When does dating rise to the level of the legal ground for terminating or suspending alimony known as “cohabitation“? And what kind of evidence can prove that a spouse has entered into this deeper kind of relationship? A new court case takes a look.
Since the enactment of the Alimony Reform Act here in New Jersey a few years back, there has been a steady influx of cases regarding cohabitation and the termination of alimony brought before the courts. Cohabitation, under the new law, can be a trigger for the suspension or termination of alimony. Prior to the Act, the courts looked at old case law to determine what cohabitation is and when it happens. But, since the new law expressly mentions “cohabitation,” cases have been making their way in front of family court judges throughout the state, mostly brought by men paying alimony who want it to stop.
Alimony Termination & Modification
Take the case of Robitzski v. Robitzski, an unpublished New Jersey Appellate case decided this week. The Robitzskis were divorced and had a settlement agreement that stated that if Ms. Robitzski cohabited with another man, her alimony would be modified or terminated. The agreement did not define “cohabitation” nor did it specify the New Jersey law that covered the agreement in the event of a dispute. Ms. Robitzski had a relationship her new boyfriend, and, when the Alimony Reform Act was passed, Mr. Robitzski filed to end his alimony, claiming that they were cohabiting.
Alimony & Facebook
As proof that Ms. Robitzski was cohabiting with her boyfriend, Mr. Robitzski showed pictures from her boyfriend’s Facebook account that showed the couple together at various functions and with the divorced couple’s children, who called her boyfriend “Pap Thom.” Ms. Robitzski provided all of her financial records for approximately two years; records that showed Ms. Robitzski was paying all of her own bills and had no unaccounted for finances. She told the court that she and her boyfriend were not cohabiting and that he stayed overnight with her about 100 nights out of the year.
Is it Cohabitation?
The trial court did not agree with Mr. Robitzski and found that he had not proven that his ex-wife and her boyfriend were cohabiting or had any sort of “financial interdependency.” The court did not consider the Facebook posts, finding them to be hearsay and possible not authentic.
The Appellate Division agreed with Ms. Robitzski, as well. They did not discuss whether old case law or the new Alimony Reform Act governed this case, because, according to the court, Mr. Robitzski didn’t supply enough proof of cohabitation under old case law or the new Act. So, it was moot. The Appellate court did find that he did not prove comingling of funds, financial dependency or a promise to support Ms. Robitzski. They found that the couple did vacation together and socialize, but that they spent one weekend per month overnight. In sum, the Appellate court did not believe that Mr. Robitzski proved his ex-wife was cohabiting with her boyfriend.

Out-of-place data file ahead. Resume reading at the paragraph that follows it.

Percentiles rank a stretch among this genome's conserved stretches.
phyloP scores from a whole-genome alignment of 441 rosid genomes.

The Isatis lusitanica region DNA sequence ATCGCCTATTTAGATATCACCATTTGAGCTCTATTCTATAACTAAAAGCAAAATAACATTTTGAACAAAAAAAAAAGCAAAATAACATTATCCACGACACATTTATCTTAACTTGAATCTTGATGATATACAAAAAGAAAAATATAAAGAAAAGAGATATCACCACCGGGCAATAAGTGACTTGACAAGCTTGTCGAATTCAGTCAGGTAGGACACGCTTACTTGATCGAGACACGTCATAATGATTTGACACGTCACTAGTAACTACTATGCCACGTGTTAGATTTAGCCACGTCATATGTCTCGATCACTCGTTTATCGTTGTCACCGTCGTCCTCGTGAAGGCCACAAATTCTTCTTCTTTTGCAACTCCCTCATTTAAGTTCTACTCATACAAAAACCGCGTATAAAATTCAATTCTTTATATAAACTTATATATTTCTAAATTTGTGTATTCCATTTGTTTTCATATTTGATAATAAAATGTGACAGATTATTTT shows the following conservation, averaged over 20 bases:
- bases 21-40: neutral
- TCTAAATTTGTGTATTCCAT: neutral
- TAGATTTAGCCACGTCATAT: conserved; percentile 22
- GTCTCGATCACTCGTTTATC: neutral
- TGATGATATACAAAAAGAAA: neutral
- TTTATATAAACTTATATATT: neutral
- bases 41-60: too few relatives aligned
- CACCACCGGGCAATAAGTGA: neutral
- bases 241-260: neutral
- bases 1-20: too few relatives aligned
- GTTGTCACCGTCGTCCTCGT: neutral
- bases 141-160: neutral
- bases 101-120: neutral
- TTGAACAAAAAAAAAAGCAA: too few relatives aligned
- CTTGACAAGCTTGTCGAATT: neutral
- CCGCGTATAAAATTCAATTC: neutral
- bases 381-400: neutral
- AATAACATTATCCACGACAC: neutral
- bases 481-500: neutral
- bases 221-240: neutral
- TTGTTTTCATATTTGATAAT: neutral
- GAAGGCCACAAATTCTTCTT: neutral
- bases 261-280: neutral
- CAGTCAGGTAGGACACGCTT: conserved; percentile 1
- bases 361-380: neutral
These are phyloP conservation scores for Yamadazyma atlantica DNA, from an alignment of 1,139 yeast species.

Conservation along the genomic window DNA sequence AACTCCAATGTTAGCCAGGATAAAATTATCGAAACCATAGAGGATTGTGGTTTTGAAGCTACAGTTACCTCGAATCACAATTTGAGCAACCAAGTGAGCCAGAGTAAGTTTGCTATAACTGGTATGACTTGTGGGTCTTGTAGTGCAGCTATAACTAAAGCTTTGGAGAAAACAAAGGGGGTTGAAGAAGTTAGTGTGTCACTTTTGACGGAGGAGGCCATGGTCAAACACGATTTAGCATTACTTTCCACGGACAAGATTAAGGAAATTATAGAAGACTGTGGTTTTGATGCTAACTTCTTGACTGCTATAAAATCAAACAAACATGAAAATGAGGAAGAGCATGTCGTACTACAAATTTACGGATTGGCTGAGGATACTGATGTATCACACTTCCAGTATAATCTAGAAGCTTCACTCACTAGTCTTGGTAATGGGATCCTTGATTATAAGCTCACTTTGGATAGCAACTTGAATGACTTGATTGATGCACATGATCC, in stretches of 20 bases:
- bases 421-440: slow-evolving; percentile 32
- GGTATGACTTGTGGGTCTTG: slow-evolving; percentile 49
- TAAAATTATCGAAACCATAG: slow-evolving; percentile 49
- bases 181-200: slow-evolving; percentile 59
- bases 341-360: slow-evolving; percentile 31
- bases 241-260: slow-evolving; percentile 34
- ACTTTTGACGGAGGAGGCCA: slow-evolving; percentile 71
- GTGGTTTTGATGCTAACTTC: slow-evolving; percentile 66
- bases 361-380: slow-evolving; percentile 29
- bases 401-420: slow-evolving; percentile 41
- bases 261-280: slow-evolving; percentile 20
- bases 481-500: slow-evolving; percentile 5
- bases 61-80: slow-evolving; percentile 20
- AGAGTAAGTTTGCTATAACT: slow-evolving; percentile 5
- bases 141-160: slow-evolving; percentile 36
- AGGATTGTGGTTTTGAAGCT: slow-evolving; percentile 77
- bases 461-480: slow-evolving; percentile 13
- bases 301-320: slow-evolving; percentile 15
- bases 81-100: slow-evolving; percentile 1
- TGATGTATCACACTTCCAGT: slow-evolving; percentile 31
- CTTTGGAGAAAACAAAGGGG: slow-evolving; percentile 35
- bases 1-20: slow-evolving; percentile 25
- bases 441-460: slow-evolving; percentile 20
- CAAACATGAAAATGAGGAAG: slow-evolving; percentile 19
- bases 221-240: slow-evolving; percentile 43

Keeping Your Relationships Offline
It is without a doubt that we will be seeing more and more of these types of cases where social media is used or attempted to be used as proof of cohabitation. Attorneys are finding themselves cautioning their clients to be discreet with what they are posting on the internet. Even if they are not actually cohabiting with another, these types of postings on Facebook, Instagram, Twitter, etc. may lead to unwanted litigation down the road.
And, as the New Jersey courts decide cases now and in the future regarding alimony and how to apply the new Alimony Reform Act of 2014, different interpretations of the new law are a given. What is certain is that you must provide solid proof to the court that your ex is really cohabiting with a new boyfriend or girlfriend in order to be successful in court.
Do you have questions about your spousal support agreement? If you are paying or receiving alimony and have questions about your rights and obligations, please contact us today to set up your initial consultation with one of our experienced and dedicated family law attorneys.
Types of New Jersey Alimony